Supreme Court throws out 6th Amendment for state defendants


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The Supreme Court on Monday issued a decision that effectively prohibits innocent people from proving they were wrongly convicted, imprisoned, and possibly set to be executed by a state court.

In 2011, the Supreme Court held that state prisoners may raise claims of ineffective counsel in federal court, regardless of whether the issue was first raised in state court at either the trial or post-conviction stage (Martinez v. Ryan). The ruling protected a defendant’s 6th Amendment right to effective counsel.

As the 2011 majority (Kennedy, Roberts, Ginsburg, Breyer, Alito, Sotomayor, and Kagan) wrote, “A prisoner’s inability to present a claim of trial error is of particular concern when the claim is one of ineffective assistance of counsel. The right to the effective assistance of counsel at trial is a bedrock principle in our justice system.”

Where, under state law, claims of ineffective assistance of trial counsel must be raised in an initial-review collateral proceeding, a procedural default will not bar a federal habeas court from hearing a substantial claim of ineffective assistance at trial if, in the initial-review collateral proceeding, there was no counsel or counsel in that proceeding was ineffective.

That’s the legalese way of saying that the federal courts can hear a defendant’s claims of ineffective counsel during the state-portion of their case no matter the state procedure for presenting such evidence.

Now, under the Federalist Society’s Supreme Court rule, a new majority hollowed out this constitutional right to effective counsel.


Like Martinez v. Ryan, yesterday’s Supreme Court case also originates in Arizona, where two death row prisoners—David Ramirez and Barry Jones—allege they received ineffective assistance of counsel. Their stories are just as much about the funding crisis for public defenders as they are about the difficulty of proving one’s innocence. Keep the following in mind as you read about their cases:

The indigent defense delivery system in the United States is in a state of crisis. Public defenders routinely handle well over 1,000 cases a year, more than three times the number of cases that the American Bar Association says one attorney can handle effectively. As a result, many defendants sit in jail for months before even speaking to their court-appointed lawyers. And when defendants do meet their attorneys, they are often disappointed to learn that these lawyers are too overwhelmed to provide adequate representation. With public defenders or assigned counsel representing more than 80% of criminal defendants nationwide, the indigent defense crisis is a problem that our criminal justice system can no longer afford to ignore.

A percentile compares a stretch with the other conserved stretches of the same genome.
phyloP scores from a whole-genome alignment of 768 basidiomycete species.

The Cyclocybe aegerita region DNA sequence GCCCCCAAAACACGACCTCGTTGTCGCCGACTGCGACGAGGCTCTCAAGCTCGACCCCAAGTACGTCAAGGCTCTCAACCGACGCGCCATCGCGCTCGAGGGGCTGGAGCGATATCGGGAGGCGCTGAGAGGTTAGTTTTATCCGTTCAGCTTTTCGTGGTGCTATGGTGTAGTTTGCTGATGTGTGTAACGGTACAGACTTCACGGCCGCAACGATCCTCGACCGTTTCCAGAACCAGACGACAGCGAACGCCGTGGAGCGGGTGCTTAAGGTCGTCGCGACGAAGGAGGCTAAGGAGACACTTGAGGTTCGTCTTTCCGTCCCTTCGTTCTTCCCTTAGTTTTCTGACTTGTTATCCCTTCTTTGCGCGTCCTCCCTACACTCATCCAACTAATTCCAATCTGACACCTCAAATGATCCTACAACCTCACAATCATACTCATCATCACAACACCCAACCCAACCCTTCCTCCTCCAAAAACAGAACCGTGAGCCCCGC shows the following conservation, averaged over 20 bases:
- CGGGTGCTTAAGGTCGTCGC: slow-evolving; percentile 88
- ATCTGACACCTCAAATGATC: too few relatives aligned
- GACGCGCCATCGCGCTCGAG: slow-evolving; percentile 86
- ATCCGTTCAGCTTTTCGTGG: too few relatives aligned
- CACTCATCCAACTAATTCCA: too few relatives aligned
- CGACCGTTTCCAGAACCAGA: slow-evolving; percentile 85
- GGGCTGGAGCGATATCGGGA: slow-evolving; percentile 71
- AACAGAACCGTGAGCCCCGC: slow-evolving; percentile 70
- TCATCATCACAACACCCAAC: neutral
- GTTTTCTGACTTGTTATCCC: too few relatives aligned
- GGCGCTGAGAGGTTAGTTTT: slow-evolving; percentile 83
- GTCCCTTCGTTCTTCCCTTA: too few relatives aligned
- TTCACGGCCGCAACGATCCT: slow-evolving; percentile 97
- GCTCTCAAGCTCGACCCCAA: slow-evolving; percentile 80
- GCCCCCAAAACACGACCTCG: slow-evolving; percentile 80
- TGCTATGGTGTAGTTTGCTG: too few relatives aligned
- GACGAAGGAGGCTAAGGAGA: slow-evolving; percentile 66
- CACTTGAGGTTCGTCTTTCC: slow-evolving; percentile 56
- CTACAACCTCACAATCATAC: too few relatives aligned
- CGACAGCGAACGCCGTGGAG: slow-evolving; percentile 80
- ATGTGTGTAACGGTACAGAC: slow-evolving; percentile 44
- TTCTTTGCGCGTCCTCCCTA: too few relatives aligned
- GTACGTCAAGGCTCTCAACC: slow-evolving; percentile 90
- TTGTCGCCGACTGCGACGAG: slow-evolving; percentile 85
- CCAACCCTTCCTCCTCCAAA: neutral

Barry Jones

Barry Jones was convicted and sentenced to death on charges that he sexually assaulted and physically abused a 4-year-old girl, causing her death. Jones’ federal lawyers presented evidence that the girl sustained the injuries during a time in which Jones could not have inflicted them—evidence that trial counsel and state post-conviction counsel failed to uncover and present to the court.

The federal district court held that Jones did, indeed, suffer ineffective assistance of counsel, writing that there was a “reasonable probability that the jury would not have unanimously convicted [Jones] of any of the counts” if Jones’ trial counsel had “adequately investigated and presented medical and other expert testimony to rebut the State’s theory” of Jones’ guilt.

Jones’ post-conviction counsel was just as woefully inadequate, as Justice Sonya Sotomayor explained: “Arizona state law sets minimum qualifications that attorneys must meet to be appointed in capital cases like Jones’, but the Arizona Supreme Court waived those requirements in Jones’ case, and the state court appointed postconviction counsel who lacked those qualifications… In short, Jones’ postconviction counsel failed to investigate the ineffective assistance of Jones’ trial counsel.”

The Ninth Circuit affirmed that Jones did not receive effective representation and remanded the case back to the state courts.

  • The following is an excerpt from the Ninth Circuit opinion. The state’s expert witness, forensic pathologist with the Pima County Medical Examiner’s office Dr. John Howard, admitted that he knew that the injuries the girl sustained did not occur during the time period in question, but didn’t inform the jury of this fact: “Dr. Howard explained that if he had been asked the right questions at Jones’s trial, he would have testified truthfully that in his judgment the injury was most consistent with having occurred prior to May 1, but he admitted that he did not make this finding clear to Jones’s jury.”
  • Further reading: “Arizona doubles down on murder theory as the evidence crumbles,” The Intercept.

David Ramirez